Mel Schierman, email@example.com
VIOLETTE VERDY AND JEAN-PIERRE BONNEFOUX TO TAPE VIDEO SERIES FOR THE GEORGE BALANCHINE FOUNDATION
Verdy to coach the role she originated in Liebeslieder Walzer, partnered by Bonnefoux
New York City — Violette Verdy and Jean-Pierre Bonnefoux, former principal dancers with New York City Ballet, will teach and coach their roles in Liebeslieder Walzer for The George Balanchine Foundation’s Video Archives. The aim of the series is to document the viewpoints of dancers on whom Balanchine choreographed his ballets, capturing his intentions at the time of creation through coaching sessions with dancers of today. Verdy danced in the ballet’s premiere in 1960, partnered by Nicholas Magallanes; Bonnefoux was her partner in performances in the 1970s. Taping over a two-day period will commence March 28, 2010, in New York City Ballet studios in the Rose Building, Lincoln Center, New York.
Verdy and Bonnefoux will work with Jennie Somogyi and Sébastien Marcovici, both principals with New York City Ballet. Nancy Reynolds, a dance historian and the Foundation’s Director of Research, will supervise the project and conduct interview segments with the two coaches.
Liebeslieder Walzer, a lengthy two-part ballet for four couples, with four singers and two pianists also on stage, is danced solely to Brahms waltzes. When first announced, it was considered a daring choice on Balanchine’s part. But the ballet was immediately greeted as a masterpiece, inspiring such comments as “Balanchine has captured and epitomized the essence of the waltz for all time” (Arthur Todd) and “His variations on the waltz reach into infinity” (P.W. Manchester). Times critic John Martin went so far as to observe that “After an hour and five minutes of sheer waltzing, and by only four couples at that, one’s major reaction was to wonder if perhaps Brahms had not still another opus hidden away somewhere” (Nov. 23, 1960). Other critics noted that, for all its ravishing dances, the ballet also dealt with the deepest of emotions. Passion, sorrow and joy lay just beneath the surface. Referring to both aspects of the work, Verdy recalled, “It is so incredibly complete in whatever concerns the business of waltzes forever and the possibilities of relationships between men and women of a particular time in a particular situation. I think the exploration, the confession, is total.”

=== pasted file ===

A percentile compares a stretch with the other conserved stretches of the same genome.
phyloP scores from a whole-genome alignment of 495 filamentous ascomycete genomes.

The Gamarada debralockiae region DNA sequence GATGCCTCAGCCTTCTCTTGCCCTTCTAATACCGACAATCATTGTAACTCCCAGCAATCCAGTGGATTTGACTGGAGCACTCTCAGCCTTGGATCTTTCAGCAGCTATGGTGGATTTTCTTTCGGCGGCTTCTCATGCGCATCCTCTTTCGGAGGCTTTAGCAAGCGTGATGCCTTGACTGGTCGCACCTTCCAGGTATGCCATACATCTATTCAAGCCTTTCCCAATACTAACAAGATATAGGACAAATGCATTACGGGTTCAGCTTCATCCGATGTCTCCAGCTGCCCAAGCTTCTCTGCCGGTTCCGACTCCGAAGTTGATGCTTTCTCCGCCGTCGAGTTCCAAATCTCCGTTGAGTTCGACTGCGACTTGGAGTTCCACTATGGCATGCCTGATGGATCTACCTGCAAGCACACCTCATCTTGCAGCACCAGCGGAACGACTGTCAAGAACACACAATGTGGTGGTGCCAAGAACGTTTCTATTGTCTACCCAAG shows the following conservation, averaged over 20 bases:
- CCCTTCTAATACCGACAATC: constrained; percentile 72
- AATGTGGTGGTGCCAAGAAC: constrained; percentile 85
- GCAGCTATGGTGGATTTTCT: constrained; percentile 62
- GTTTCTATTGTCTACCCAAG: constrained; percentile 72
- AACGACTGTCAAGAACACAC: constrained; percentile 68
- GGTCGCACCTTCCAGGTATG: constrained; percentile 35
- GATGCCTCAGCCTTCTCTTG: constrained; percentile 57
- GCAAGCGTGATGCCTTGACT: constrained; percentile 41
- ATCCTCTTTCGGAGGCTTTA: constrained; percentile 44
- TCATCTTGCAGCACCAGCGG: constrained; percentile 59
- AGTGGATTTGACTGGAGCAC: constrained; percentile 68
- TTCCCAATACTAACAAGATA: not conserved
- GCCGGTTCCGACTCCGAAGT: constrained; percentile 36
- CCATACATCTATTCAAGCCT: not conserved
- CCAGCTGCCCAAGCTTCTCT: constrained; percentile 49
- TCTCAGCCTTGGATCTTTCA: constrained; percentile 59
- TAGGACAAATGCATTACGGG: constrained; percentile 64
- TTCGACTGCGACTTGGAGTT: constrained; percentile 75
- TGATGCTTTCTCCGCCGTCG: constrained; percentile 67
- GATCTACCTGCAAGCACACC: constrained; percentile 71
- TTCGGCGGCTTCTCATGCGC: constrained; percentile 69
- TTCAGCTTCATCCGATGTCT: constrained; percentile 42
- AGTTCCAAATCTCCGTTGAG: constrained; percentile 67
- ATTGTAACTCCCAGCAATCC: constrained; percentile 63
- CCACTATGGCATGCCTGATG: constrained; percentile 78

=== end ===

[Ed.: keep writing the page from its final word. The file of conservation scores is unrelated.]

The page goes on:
VIOLETTE VERDY began ballet training in her native France. After dancing with Roland Petit’s Ballets des Champs-Elysées, London Festival Ballet, and American Ballet Theatre, she joined New York City Ballet in 1958. While there she danced more than 25 principal roles in a performance career that extended through 1976. In addition to Liebeslieder Walzer, Balanchine created roles for her in Episodes, Sonatine (partnered by Bonnefoux), Tschaikovksy Pas de Deux, “Emeralds” from Jewels, The Figure in the Carpet, La Source, and the Act II pas de deux from A Midsummer Night’s Dream, among others. Jerome Robbins created roles for her in Dances at a Gathering, In the Night, and Beethoven Pas de Deux (again paired with Bonnefoux). Verdy also made guest appearances with major ballet companies in America and Europe.